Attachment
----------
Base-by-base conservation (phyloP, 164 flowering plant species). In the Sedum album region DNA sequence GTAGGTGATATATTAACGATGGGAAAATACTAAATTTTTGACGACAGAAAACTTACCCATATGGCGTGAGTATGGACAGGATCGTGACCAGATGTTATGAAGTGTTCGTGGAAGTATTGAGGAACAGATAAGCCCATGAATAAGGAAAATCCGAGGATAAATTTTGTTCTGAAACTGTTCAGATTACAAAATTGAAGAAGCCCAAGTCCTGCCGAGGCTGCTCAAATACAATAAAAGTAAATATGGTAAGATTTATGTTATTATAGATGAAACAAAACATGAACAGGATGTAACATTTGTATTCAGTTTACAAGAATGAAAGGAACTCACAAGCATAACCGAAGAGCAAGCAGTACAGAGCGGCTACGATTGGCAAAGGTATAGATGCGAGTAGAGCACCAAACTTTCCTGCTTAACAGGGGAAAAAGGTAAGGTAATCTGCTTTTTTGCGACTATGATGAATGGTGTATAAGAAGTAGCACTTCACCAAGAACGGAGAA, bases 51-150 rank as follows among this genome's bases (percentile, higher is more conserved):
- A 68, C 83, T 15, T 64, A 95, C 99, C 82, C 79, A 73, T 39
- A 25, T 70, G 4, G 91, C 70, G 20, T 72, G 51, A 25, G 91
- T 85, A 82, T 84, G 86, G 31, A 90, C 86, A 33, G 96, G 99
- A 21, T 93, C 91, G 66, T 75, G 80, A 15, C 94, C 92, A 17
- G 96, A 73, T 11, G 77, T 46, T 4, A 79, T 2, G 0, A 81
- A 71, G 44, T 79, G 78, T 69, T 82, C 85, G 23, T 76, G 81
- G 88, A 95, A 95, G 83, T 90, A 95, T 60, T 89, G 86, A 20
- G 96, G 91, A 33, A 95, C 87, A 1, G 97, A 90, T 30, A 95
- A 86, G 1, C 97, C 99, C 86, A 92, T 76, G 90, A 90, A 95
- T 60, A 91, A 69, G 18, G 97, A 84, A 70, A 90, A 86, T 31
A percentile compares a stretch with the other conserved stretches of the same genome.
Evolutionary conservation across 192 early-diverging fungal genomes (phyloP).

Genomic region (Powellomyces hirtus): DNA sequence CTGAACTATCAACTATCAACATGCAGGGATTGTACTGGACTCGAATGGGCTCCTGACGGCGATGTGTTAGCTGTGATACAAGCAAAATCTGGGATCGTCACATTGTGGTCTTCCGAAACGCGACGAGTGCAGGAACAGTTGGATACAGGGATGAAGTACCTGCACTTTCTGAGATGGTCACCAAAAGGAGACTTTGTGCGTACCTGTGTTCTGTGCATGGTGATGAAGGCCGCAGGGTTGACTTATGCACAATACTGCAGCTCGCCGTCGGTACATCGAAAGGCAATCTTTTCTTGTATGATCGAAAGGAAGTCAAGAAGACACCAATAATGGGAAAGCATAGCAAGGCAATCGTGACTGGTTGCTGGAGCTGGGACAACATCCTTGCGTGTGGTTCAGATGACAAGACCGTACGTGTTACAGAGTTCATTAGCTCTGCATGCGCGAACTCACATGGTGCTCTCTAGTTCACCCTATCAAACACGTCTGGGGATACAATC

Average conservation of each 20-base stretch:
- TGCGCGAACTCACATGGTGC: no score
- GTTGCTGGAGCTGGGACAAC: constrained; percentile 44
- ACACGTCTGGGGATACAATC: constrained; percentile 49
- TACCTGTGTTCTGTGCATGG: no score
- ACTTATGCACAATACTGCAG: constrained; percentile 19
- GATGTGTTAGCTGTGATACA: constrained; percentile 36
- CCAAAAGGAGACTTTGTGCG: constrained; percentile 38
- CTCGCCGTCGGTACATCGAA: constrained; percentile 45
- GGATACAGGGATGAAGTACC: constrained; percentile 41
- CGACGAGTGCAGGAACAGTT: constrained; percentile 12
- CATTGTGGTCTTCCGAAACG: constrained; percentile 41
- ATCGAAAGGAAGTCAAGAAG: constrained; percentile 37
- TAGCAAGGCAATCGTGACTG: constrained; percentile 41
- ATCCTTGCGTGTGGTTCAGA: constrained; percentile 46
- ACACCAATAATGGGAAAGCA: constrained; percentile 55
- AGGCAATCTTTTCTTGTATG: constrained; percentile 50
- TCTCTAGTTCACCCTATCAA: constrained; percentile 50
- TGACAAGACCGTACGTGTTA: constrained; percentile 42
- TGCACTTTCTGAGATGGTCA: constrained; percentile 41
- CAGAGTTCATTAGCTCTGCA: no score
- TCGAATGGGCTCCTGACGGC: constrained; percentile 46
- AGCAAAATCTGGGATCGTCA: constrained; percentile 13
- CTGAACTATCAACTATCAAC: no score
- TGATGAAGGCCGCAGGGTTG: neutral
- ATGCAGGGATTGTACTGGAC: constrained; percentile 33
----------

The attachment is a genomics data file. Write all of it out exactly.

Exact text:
Base-by-base conservation (phyloP, 164 flowering plant species). In the Sedum album region DNA sequence GTAGGTGATATATTAACGATGGGAAAATACTAAATTTTTGACGACAGAAAACTTACCCATATGGCGTGAGTATGGACAGGATCGTGACCAGATGTTATGAAGTGTTCGTGGAAGTATTGAGGAACAGATAAGCCCATGAATAAGGAAAATCCGAGGATAAATTTTGTTCTGAAACTGTTCAGATTACAAAATTGAAGAAGCCCAAGTCCTGCCGAGGCTGCTCAAATACAATAAAAGTAAATATGGTAAGATTTATGTTATTATAGATGAAACAAAACATGAACAGGATGTAACATTTGTATTCAGTTTACAAGAATGAAAGGAACTCACAAGCATAACCGAAGAGCAAGCAGTACAGAGCGGCTACGATTGGCAAAGGTATAGATGCGAGTAGAGCACCAAACTTTCCTGCTTAACAGGGGAAAAAGGTAAGGTAATCTGCTTTTTTGCGACTATGATGAATGGTGTATAAGAAGTAGCACTTCACCAAGAACGGAGAA, bases 51-150 rank as follows among this genome's bases (percentile, higher is more conserved):
- A 68, C 83, T 15, T 64, A 95, C 99, C 82, C 79, A 73, T 39
- A 25, T 70, G 4, G 91, C 70, G 20, T 72, G 51, A 25, G 91
- T 85, A 82, T 84, G 86, G 31, A 90, C 86, A 33, G 96, G 99
- A 21, T 93, C 91, G 66, T 75, G 80, A 15, C 94, C 92, A 17
- G 96, A 73, T 11, G 77, T 46, T 4, A 79, T 2, G 0, A 81
- A 71, G 44, T 79, G 78, T 69, T 82, C 85, G 23, T 76, G 81
- G 88, A 95, A 95, G 83, T 90, A 95, T 60, T 89, G 86, A 20
- G 96, G 91, A 33, A 95, C 87, A 1, G 97, A 90, T 30, A 95
- A 86, G 1, C 97, C 99, C 86, A 92, T 76, G 90, A 90, A 95
- T 60, A 91, A 69, G 18, G 97, A 84, A 70, A 90, A 86, T 31
A percentile compares a stretch with the other conserved stretches of the same genome.
Evolutionary conservation across 192 early-diverging fungal genomes (phyloP).

Genomic region (Powellomyces hirtus): DNA sequence CTGAACTATCAACTATCAACATGCAGGGATTGTACTGGACTCGAATGGGCTCCTGACGGCGATGTGTTAGCTGTGATACAAGCAAAATCTGGGATCGTCACATTGTGGTCTTCCGAAACGCGACGAGTGCAGGAACAGTTGGATACAGGGATGAAGTACCTGCACTTTCTGAGATGGTCACCAAAAGGAGACTTTGTGCGTACCTGTGTTCTGTGCATGGTGATGAAGGCCGCAGGGTTGACTTATGCACAATACTGCAGCTCGCCGTCGGTACATCGAAAGGCAATCTTTTCTTGTATGATCGAAAGGAAGTCAAGAAGACACCAATAATGGGAAAGCATAGCAAGGCAATCGTGACTGGTTGCTGGAGCTGGGACAACATCCTTGCGTGTGGTTCAGATGACAAGACCGTACGTGTTACAGAGTTCATTAGCTCTGCATGCGCGAACTCACATGGTGCTCTCTAGTTCACCCTATCAAACACGTCTGGGGATACAATC

Average conservation of each 20-base stretch:
- TGCGCGAACTCACATGGTGC: no score
- GTTGCTGGAGCTGGGACAAC: constrained; percentile 44
- ACACGTCTGGGGATACAATC: constrained; percentile 49
- TACCTGTGTTCTGTGCATGG: no score
- ACTTATGCACAATACTGCAG: constrained; percentile 19
- GATGTGTTAGCTGTGATACA: constrained; percentile 36
- CCAAAAGGAGACTTTGTGCG: constrained; percentile 38
- CTCGCCGTCGGTACATCGAA: constrained; percentile 45
- GGATACAGGGATGAAGTACC: constrained; percentile 41
- CGACGAGTGCAGGAACAGTT: constrained; percentile 12
- CATTGTGGTCTTCCGAAACG: constrained; percentile 41
- ATCGAAAGGAAGTCAAGAAG: constrained; percentile 37
- TAGCAAGGCAATCGTGACTG: constrained; percentile 41
- ATCCTTGCGTGTGGTTCAGA: constrained; percentile 46
- ACACCAATAATGGGAAAGCA: constrained; percentile 55
- AGGCAATCTTTTCTTGTATG: constrained; percentile 50
- TCTCTAGTTCACCCTATCAA: constrained; percentile 50
- TGACAAGACCGTACGTGTTA: constrained; percentile 42
- TGCACTTTCTGAGATGGTCA: constrained; percentile 41
- CAGAGTTCATTAGCTCTGCA: no score
- TCGAATGGGCTCCTGACGGC: constrained; percentile 46
- AGCAAAATCTGGGATCGTCA: constrained; percentile 13
- CTGAACTATCAACTATCAAC: no score
- TGATGAAGGCCGCAGGGTTG: neutral
- ATGCAGGGATTGTACTGGAC: constrained; percentile 33